Cookies Policy

This site uses cookies. By continuing to browse the site you are agreeing to our use of cookies.

I accept this policy

Find out more here

Reimagining Kievan Rus’ in Unimagined Europe

No metrics data to plot.
The attempt to load metrics for this article has failed.
The attempt to plot a graph for these metrics has failed.
The full text of this article is not currently available.

Brill’s MyBook program is exclusively available on BrillOnline Books and Journals. Students and scholars affiliated with an institution that has purchased a Brill E-Book on the BrillOnline platform automatically have access to the MyBook option for the title(s) acquired by the Library. Brill MyBook is a print-on-demand paperback copy which is sold at a favorably uniform low price.

Access this article

+ Tax (if applicable)
Add to Favorites
You must be logged in to use this functionality

image of Russian History

Russia’s place in Europe is an old question, one that is answered differently depending on its eras of history, the generations of scholars who study this issue, and their backgrounds. How the Kievan Rus’ period of Russian history may “fit” into medieval European history is perhaps not as well studied as are other epochs, although Soviet historiography is quite strong, as it nearly always attempted to situate Rus’ into “Feudal Europe.” Marxist historians had no doubts that Kievan Rus’ was European, as were West European medieval cartographers and geographers. Reasons for why, when, how, and where Russia came to be written out of medieval Europe, which has been generally understood as the Latin West, are still not clear. Recent scholarship has argued for the need to reevaluate the entire antiquated notion of “medieval Europe” being only the Latin West and include into it the “Other Europe,” or the Eastern-rite states that occupied the other half of the Continent. The new book by Christian Raffensperger attempts to find ways to situate Rus’ into “Europe” through reimagining its place in it. However, because the author does not reimagine “Europe,” he squeezes Rus’ into the Latin West, which compromises the former’s uniqueness as it also writes the rest of the Eastern-rite European states out of medieval Europe.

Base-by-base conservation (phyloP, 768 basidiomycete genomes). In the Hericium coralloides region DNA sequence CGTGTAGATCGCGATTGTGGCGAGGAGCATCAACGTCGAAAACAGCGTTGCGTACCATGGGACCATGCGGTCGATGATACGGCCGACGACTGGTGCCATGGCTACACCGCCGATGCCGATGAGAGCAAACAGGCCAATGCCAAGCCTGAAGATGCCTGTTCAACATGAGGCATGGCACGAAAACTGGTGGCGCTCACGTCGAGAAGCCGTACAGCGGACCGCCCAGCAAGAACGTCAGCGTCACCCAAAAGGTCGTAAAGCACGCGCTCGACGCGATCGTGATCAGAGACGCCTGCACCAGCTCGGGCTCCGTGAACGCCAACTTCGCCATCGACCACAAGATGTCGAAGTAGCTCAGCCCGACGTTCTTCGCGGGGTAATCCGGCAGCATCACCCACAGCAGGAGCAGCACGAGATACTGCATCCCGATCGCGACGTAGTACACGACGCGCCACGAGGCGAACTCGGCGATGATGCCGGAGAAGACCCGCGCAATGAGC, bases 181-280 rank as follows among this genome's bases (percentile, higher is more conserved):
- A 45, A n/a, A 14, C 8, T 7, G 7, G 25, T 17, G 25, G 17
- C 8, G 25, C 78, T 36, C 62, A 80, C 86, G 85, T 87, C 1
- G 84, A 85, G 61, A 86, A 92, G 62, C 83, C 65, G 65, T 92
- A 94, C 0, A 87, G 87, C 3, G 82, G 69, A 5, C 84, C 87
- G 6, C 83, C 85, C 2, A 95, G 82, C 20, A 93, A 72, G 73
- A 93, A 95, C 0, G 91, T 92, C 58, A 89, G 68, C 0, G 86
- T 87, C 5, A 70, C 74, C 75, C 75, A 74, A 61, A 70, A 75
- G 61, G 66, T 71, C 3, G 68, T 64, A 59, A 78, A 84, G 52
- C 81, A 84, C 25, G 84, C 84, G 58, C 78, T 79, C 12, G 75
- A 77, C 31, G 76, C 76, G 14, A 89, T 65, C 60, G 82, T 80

Affiliations: 1: The College of New Jersey


Full text loading...


Data & Media loading...

Article metrics loading...



Can't access your account?
  • Tools

  • Add to Favorites
  • Printable version
  • Email this page
  • Subscribe to ToC alert
  • Get permissions
  • Recommend to your library

    You must fill out fields marked with: *

    Librarian details
    Your details
    Why are you recommending this title?
    Select reason:
    Russian History — Recommend this title to your library
  • Export citations
  • Key

  • Full access
  • Open Access
  • Partial/No accessInformation